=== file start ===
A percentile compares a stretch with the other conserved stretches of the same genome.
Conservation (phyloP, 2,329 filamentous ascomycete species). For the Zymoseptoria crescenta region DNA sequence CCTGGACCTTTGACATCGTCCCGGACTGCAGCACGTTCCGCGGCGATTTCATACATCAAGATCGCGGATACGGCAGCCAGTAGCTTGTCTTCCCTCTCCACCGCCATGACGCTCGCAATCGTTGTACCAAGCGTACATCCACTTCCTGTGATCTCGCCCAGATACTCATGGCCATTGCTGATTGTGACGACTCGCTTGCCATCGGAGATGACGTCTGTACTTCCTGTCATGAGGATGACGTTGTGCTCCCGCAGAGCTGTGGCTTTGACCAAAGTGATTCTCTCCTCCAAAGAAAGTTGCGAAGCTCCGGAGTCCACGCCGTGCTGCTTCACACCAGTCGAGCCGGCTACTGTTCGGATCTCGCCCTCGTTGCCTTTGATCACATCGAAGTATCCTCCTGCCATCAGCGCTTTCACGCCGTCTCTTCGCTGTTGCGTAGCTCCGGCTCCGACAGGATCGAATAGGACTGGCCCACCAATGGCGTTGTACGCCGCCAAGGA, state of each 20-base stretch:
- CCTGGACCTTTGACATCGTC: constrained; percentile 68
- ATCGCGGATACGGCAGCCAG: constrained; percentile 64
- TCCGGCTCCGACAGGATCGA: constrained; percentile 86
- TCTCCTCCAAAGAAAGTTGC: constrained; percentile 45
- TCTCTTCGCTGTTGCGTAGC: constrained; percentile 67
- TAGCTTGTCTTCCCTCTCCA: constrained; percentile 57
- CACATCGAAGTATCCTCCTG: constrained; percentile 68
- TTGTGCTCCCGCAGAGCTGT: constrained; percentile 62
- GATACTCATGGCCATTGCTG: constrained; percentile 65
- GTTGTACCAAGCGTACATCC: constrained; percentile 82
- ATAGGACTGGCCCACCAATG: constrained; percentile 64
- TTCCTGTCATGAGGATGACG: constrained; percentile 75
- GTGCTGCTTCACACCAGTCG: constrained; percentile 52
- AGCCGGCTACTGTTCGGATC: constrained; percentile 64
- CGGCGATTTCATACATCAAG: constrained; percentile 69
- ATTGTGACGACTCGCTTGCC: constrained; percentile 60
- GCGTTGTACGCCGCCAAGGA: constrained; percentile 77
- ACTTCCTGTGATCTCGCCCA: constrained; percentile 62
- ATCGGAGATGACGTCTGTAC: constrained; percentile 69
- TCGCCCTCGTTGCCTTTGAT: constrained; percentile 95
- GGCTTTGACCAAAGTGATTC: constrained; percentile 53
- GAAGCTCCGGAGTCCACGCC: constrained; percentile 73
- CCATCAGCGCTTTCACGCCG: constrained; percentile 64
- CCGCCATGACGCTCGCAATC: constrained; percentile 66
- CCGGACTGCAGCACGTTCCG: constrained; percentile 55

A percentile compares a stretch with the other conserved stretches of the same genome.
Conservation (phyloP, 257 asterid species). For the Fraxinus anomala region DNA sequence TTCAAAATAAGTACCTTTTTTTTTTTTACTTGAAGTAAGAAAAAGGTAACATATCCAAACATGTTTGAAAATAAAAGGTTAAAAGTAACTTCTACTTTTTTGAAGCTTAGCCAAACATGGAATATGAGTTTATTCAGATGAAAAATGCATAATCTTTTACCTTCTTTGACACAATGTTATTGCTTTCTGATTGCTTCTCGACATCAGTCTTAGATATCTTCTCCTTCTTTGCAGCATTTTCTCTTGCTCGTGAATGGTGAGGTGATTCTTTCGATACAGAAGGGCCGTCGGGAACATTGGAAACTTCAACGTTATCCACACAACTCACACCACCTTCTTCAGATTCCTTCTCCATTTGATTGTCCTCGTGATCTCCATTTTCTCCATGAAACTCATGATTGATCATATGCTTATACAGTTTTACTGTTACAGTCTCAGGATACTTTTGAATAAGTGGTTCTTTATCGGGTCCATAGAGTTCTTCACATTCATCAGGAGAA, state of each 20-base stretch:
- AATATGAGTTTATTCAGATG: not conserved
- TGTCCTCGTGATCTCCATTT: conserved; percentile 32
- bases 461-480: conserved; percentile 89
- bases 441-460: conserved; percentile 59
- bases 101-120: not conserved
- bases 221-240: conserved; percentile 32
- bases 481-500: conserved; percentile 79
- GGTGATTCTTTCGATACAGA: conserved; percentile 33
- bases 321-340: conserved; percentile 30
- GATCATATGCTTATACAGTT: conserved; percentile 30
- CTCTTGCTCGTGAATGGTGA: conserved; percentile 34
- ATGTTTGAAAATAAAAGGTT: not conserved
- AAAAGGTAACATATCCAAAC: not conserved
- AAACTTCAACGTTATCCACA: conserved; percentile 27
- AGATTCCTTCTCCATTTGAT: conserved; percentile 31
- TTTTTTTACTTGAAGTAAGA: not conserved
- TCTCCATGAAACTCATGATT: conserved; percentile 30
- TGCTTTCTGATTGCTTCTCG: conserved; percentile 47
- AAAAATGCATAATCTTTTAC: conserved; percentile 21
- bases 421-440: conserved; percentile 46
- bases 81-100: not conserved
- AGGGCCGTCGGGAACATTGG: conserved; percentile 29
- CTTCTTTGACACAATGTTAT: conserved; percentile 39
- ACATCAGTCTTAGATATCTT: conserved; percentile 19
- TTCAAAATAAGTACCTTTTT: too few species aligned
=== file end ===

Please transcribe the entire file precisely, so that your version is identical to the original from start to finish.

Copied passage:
A percentile compares a stretch with the other conserved stretches of the same genome.
Conservation (phyloP, 2,329 filamentous ascomycete species). For the Zymoseptoria crescenta region DNA sequence CCTGGACCTTTGACATCGTCCCGGACTGCAGCACGTTCCGCGGCGATTTCATACATCAAGATCGCGGATACGGCAGCCAGTAGCTTGTCTTCCCTCTCCACCGCCATGACGCTCGCAATCGTTGTACCAAGCGTACATCCACTTCCTGTGATCTCGCCCAGATACTCATGGCCATTGCTGATTGTGACGACTCGCTTGCCATCGGAGATGACGTCTGTACTTCCTGTCATGAGGATGACGTTGTGCTCCCGCAGAGCTGTGGCTTTGACCAAAGTGATTCTCTCCTCCAAAGAAAGTTGCGAAGCTCCGGAGTCCACGCCGTGCTGCTTCACACCAGTCGAGCCGGCTACTGTTCGGATCTCGCCCTCGTTGCCTTTGATCACATCGAAGTATCCTCCTGCCATCAGCGCTTTCACGCCGTCTCTTCGCTGTTGCGTAGCTCCGGCTCCGACAGGATCGAATAGGACTGGCCCACCAATGGCGTTGTACGCCGCCAAGGA, state of each 20-base stretch:
- CCTGGACCTTTGACATCGTC: constrained; percentile 68
- ATCGCGGATACGGCAGCCAG: constrained; percentile 64
- TCCGGCTCCGACAGGATCGA: constrained; percentile 86
- TCTCCTCCAAAGAAAGTTGC: constrained; percentile 45
- TCTCTTCGCTGTTGCGTAGC: constrained; percentile 67
- TAGCTTGTCTTCCCTCTCCA: constrained; percentile 57
- CACATCGAAGTATCCTCCTG: constrained; percentile 68
- TTGTGCTCCCGCAGAGCTGT: constrained; percentile 62
- GATACTCATGGCCATTGCTG: constrained; percentile 65
- GTTGTACCAAGCGTACATCC: constrained; percentile 82
- ATAGGACTGGCCCACCAATG: constrained; percentile 64
- TTCCTGTCATGAGGATGACG: constrained; percentile 75
- GTGCTGCTTCACACCAGTCG: constrained; percentile 52
- AGCCGGCTACTGTTCGGATC: constrained; percentile 64
- CGGCGATTTCATACATCAAG: constrained; percentile 69
- ATTGTGACGACTCGCTTGCC: constrained; percentile 60
- GCGTTGTACGCCGCCAAGGA: constrained; percentile 77
- ACTTCCTGTGATCTCGCCCA: constrained; percentile 62
- ATCGGAGATGACGTCTGTAC: constrained; percentile 69
- TCGCCCTCGTTGCCTTTGAT: constrained; percentile 95
- GGCTTTGACCAAAGTGATTC: constrained; percentile 53
- GAAGCTCCGGAGTCCACGCC: constrained; percentile 73
- CCATCAGCGCTTTCACGCCG: constrained; percentile 64
- CCGCCATGACGCTCGCAATC: constrained; percentile 66
- CCGGACTGCAGCACGTTCCG: constrained; percentile 55

A percentile compares a stretch with the other conserved stretches of the same genome.
Conservation (phyloP, 257 asterid species). For the Fraxinus anomala region DNA sequence TTCAAAATAAGTACCTTTTTTTTTTTTACTTGAAGTAAGAAAAAGGTAACATATCCAAACATGTTTGAAAATAAAAGGTTAAAAGTAACTTCTACTTTTTTGAAGCTTAGCCAAACATGGAATATGAGTTTATTCAGATGAAAAATGCATAATCTTTTACCTTCTTTGACACAATGTTATTGCTTTCTGATTGCTTCTCGACATCAGTCTTAGATATCTTCTCCTTCTTTGCAGCATTTTCTCTTGCTCGTGAATGGTGAGGTGATTCTTTCGATACAGAAGGGCCGTCGGGAACATTGGAAACTTCAACGTTATCCACACAACTCACACCACCTTCTTCAGATTCCTTCTCCATTTGATTGTCCTCGTGATCTCCATTTTCTCCATGAAACTCATGATTGATCATATGCTTATACAGTTTTACTGTTACAGTCTCAGGATACTTTTGAATAAGTGGTTCTTTATCGGGTCCATAGAGTTCTTCACATTCATCAGGAGAA, state of each 20-base stretch:
- AATATGAGTTTATTCAGATG: not conserved
- TGTCCTCGTGATCTCCATTT: conserved; percentile 32
- bases 461-480: conserved; percentile 89
- bases 441-460: conserved; percentile 59
- bases 101-120: not conserved
- bases 221-240: conserved; percentile 32
- bases 481-500: conserved; percentile 79
- GGTGATTCTTTCGATACAGA: conserved; percentile 33
- bases 321-340: conserved; percentile 30
- GATCATATGCTTATACAGTT: conserved; percentile 30
- CTCTTGCTCGTGAATGGTGA: conserved; percentile 34
- ATGTTTGAAAATAAAAGGTT: not conserved
- AAAAGGTAACATATCCAAAC: not conserved
- AAACTTCAACGTTATCCACA: conserved; percentile 27
- AGATTCCTTCTCCATTTGAT: conserved; percentile 31
- TTTTTTTACTTGAAGTAAGA: not conserved
- TCTCCATGAAACTCATGATT: conserved; percentile 30
- TGCTTTCTGATTGCTTCTCG: conserved; percentile 47
- AAAAATGCATAATCTTTTAC: conserved; percentile 21
- bases 421-440: conserved; percentile 46
- bases 81-100: not conserved
- AGGGCCGTCGGGAACATTGG: conserved; percentile 29
- CTTCTTTGACACAATGTTAT: conserved; percentile 39
- ACATCAGTCTTAGATATCTT: conserved; percentile 19
- TTCAAAATAAGTACCTTTTT: too few species aligned